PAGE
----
Leveraging Nurses for Healthcare Reform

June 24, 2013
Nurses are often the “glue that holds everything together,” acting as the go between doctors and patients. They wear several hats and play multiple roles in our healthcare system. National Nurses Week is a great time to appreciate their contributions as well as recognize how they could be leveraged for even more.

Around the country, National Nurses Week (May 6-12) is a time when all of us non-nurses can salute the hard work and effort that nurses in our healthcare system put forth.

With more than three million members, the nursing profession is the largest segment of the nation’s healthcare workforce.  Nurses play several roles in healthcare, ranging from patient advocate to record keeper to leader at the bedside to caretaker to educator. As time passes, nurses’ responsibilities seem to increase and their presence becomes even more necessary. Nurses nearly always have the closest relationship with patients; they are the front-line providers who observe and meet patient needs. Their growing role over the years is certainly something to respect and be grateful for, and frankly, they deserve a lot more than a week of appreciation for it.

And while it is important to look back on the many accomplishments of nurses over time, it is just as imperative to think about nurses’ current and future roles in healthcare. Surveys and studies continue to find that nurses are one of the most trusted groups of healthcare workers in the country. In 2010, the Robert Wood Johnson Foundation partnered with Gallup to conduct an opinion leader survey. It found that, across-the-board, opinion leaders say that our country is not taking advantage of all that nurses have to offer in terms of leadership, innovation and reform. We aren’t fully utilizing the skills and talents that nurses offer—and that’s a waste of a valuable resource.

In the survey, opinion leaders ranked nurses behind six other stakeholders when it comes to who they expect will influence health reform over the next five to 10 years. But that’s not what they want to see, according to the survey. Large majorities of opinion leaders said they would like to see nurses have more influence in a number of key areas, including reducing medical errors and improving patient safety (90 percent); improving quality of care (89 percent); promoting wellness and expanding preventive care (86 percent); improving healthcare efficiency and reducing costs (84 percent); coordinating care through the healthcare system (83 percent); helping the healthcare system adapt to an aging population (83 percent); and increasing access to healthcare (74 percent). 

“Nurses are highly trusted sources of healthcare information, but as we look to reform our health system, our nation is not taking advantage of all that nurses have to offer,” Risa Lavizzo-Mourey, M.D., president and CEO of the Robert Wood Johnson Foundation, said at the time of the survey. “This survey shows that opinion leaders recognize that we are squandering opportunities to learn from nurses and implement their ideas. We must build on the widespread trust of nurses’ expertise as an essential component in leading and implementing reform.”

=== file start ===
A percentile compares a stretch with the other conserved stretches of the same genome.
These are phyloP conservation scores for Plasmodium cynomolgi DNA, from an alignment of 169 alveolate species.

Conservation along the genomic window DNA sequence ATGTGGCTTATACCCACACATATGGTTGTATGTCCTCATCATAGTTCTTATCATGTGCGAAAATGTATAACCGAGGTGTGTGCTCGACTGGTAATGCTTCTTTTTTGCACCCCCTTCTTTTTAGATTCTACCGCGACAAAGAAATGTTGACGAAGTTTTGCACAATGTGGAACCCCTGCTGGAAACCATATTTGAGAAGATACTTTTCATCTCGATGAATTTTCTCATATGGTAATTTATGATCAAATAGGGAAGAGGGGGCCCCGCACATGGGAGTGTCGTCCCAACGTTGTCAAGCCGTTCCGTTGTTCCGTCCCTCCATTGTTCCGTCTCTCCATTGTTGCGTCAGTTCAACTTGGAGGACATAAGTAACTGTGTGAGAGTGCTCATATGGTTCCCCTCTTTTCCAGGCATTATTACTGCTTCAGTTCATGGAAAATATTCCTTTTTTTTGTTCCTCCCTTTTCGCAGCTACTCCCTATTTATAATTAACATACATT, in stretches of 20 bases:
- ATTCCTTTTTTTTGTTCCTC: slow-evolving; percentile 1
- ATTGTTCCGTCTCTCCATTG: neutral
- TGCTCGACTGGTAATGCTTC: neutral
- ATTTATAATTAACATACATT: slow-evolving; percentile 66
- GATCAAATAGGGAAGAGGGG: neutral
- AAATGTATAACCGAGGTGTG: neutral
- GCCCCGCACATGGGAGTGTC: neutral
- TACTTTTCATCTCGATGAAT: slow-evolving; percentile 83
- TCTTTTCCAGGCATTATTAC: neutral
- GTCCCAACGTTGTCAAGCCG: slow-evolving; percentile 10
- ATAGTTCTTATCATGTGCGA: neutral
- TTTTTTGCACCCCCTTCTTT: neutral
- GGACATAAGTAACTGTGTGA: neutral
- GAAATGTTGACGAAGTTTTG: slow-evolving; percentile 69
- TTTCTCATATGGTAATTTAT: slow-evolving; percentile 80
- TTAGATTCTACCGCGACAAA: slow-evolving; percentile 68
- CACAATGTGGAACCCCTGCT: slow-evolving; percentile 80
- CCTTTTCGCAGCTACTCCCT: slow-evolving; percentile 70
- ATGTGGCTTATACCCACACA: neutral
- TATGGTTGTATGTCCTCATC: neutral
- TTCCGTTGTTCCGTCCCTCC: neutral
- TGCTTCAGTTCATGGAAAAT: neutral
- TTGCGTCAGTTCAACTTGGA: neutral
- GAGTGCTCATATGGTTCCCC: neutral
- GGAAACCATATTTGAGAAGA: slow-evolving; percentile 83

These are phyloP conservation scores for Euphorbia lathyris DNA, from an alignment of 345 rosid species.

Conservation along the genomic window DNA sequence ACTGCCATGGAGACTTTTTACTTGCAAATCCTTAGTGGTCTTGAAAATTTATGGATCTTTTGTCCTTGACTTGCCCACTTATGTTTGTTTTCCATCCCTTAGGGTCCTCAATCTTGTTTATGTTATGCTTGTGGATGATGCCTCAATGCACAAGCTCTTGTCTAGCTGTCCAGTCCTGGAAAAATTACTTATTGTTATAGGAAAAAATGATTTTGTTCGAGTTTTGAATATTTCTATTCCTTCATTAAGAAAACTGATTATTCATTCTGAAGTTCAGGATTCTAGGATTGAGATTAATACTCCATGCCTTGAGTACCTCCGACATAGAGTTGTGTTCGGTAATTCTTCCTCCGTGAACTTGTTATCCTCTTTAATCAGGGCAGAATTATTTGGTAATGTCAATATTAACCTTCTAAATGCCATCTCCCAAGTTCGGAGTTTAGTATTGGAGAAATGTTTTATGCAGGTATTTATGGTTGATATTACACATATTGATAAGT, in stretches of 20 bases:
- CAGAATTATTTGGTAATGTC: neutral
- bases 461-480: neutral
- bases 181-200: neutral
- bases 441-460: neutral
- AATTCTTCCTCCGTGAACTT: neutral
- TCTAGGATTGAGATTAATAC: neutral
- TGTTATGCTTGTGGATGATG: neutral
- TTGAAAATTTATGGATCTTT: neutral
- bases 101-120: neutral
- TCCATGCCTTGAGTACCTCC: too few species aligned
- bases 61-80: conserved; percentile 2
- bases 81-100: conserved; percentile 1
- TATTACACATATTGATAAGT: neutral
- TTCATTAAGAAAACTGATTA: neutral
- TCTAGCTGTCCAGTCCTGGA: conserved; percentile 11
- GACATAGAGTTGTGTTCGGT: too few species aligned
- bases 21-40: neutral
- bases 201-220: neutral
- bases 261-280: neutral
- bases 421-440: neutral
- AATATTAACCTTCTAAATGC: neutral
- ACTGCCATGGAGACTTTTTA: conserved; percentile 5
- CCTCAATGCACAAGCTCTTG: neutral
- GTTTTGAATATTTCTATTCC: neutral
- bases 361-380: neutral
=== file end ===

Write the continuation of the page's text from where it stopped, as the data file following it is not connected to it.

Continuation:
The Affordable Care Act has given nurses new opportunities to deliver care and play an integral role in leading change. While many nurses have already stepped into these roles, even more will soon need to as the movement to the new healthcare progresses. The Office of the National Coordinator for Health IT (ONC) shared a data brief this week highlighting the success of ONC’s national network of regional extension centers’ partnership with nurse practitioners (NPs) to enable better care and better health through electronic health record (EHR) adoption and meaningful use (MU). Highlights of the brief include:

  • Of the 41,000-plus primary care NPs nationwide, more than 20,800 nurse practitioners (50 percent) are partnered with RECs to enable better care and better health through EHR adoption and MU.
  • Four out of five regional extension center NPs are live on an EHR. Almost one-quarter of all regional extension center NPs are already meaningful EHR users.
  •  More than half of all primary care NPs (58 percent) in rural areas work with a regional extension center.
  • Regional extension center NPs are 59 percent more likely to be paid for CMS MU incentives than non-enrolled NPs.
  • Regional extension centers are also providing assistance to NPs who are not eligible for the incentive payments, and more than 1,000 of these providers have already demonstrated MU.

So for now, evidence suggests it would be wise to continue to leverage nurses’ skills and involvement with patients as we proceed toward a more connected, IT-enabled healthcare system. After all, nurses are the foundation of that system, and if we recognize that their perspective is needed to enhance care and quality, our appreciation can last for more than just one week of the year.

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